How Will the Tax Overhaul Affect U.S. Competitiveness?

How Will the Tax Overhaul Affect U.S. Competitiveness?

A factory worker at the New Balance Shoe Factory in Lawrence, Massachusetts.
A factory worker at the New Balance Shoe Factory in Lawrence, Massachusetts. Adam Glanzman/Getty Images

President Trump and Republican lawmakers say their tax legislation will increase the global competitiveness of U.S. businesses, but experts are divided over whether it will spur growth, and many are worried about a surge in the national debt.

January 5, 2018 4:00 pm (EST)

A factory worker at the New Balance Shoe Factory in Lawrence, Massachusetts.
A factory worker at the New Balance Shoe Factory in Lawrence, Massachusetts. Adam Glanzman/Getty Images
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President Donald J. Trump and congressional Republicans have enacted the largest changes to the federal tax code in three decades. They say that steps such as lowering rates for corporations and individuals and reforming the taxation of foreign profits will boost the U.S. economy by increasing investment and productivity while making U.S. firms more competitive internationally. Economic analyses are divided over the likely macroeconomic effects of the tax plan, however, with some experts arguing that its impact on business decisionmaking and growth will be small and that the bill creates new incentives for offshoring. Experts also warn that the legislation will increase the budget deficit and add to the national debt, which could undermine economic performance and national security in the coming decades.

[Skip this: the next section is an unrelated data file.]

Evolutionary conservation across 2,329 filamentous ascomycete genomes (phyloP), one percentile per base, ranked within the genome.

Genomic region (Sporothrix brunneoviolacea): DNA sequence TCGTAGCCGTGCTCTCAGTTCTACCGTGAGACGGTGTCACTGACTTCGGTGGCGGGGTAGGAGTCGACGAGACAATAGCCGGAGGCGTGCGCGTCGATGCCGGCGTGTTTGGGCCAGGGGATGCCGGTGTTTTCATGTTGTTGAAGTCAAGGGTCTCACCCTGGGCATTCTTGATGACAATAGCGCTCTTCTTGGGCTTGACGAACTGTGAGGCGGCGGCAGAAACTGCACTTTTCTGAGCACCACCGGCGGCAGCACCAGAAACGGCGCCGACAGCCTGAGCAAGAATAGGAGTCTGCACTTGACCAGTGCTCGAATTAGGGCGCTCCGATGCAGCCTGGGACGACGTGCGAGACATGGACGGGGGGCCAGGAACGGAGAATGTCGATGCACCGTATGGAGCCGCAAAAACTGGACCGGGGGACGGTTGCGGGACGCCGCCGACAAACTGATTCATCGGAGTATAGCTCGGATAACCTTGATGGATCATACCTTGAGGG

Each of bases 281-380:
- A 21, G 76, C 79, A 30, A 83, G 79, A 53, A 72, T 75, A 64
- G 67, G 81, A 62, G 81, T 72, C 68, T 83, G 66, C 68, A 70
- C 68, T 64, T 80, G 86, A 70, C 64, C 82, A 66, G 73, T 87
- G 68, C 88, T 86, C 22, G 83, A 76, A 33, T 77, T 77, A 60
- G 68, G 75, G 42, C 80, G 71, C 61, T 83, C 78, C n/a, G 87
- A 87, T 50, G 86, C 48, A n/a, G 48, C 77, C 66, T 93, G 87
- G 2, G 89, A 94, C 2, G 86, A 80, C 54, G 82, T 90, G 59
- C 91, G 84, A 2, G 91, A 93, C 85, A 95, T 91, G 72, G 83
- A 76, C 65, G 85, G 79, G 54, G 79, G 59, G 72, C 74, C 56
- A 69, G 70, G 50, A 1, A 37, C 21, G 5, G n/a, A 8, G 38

What’s the business tax landscape in the United States?

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Only a small minority of businesses, known as C corporations, are subject to the corporate tax rate. Other forms of business organization—sole proprietorships, partnerships, S corporations, and limited liability companies (LLCs)—are known as pass-through businesses for the purpose of taxation. This is because, rather than paying the corporate rate, their business income passes through to the firm’s owner, who is taxed at the individual rate.

The role of C corporations in producing business income has declined in recent decades as pass-through businesses became more common, lowering their contribution to tax revenue. Currently, C corporations make up about 5 percent of total businesses in the United States, though they account for nearly forty percent of all business income.


What are the major tax changes for U.S. businesses?

It cuts the corporate rate. The rate for C corporations is reduced from 35 percent to 21 percent.

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It largely ends the taxation of foreign profits. The bill shifts the United States from a worldwide taxation regime, in which U.S. companies are taxed on their global income, to a territorial system, in which earnings abroad are exempted, though the legislation introduces a minimum tax on some forms of foreign income. This aligns the United States more closely with other developed countries, most of which operate under a territorial system.The plan also imposes a one-time repatriation tax of up to 15 percent on companies’ currently tax-deferred foreign profits.

It gives pass-through businesses a large deduction. The legislation allows owners of certain pass-through firms to deduct 20 percent of their income. Most U.S. businesses are pass-throughs, in which owners are taxed at individual rates, which are generally much higher than the new corporate rate.

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It allows for immediate expensing of capital expenditures. The legislation allows for the full up-front cost of capital investments to be deducted; the previous system required such deductions to be spaced out over several years. Some experts believe this will spur business investment.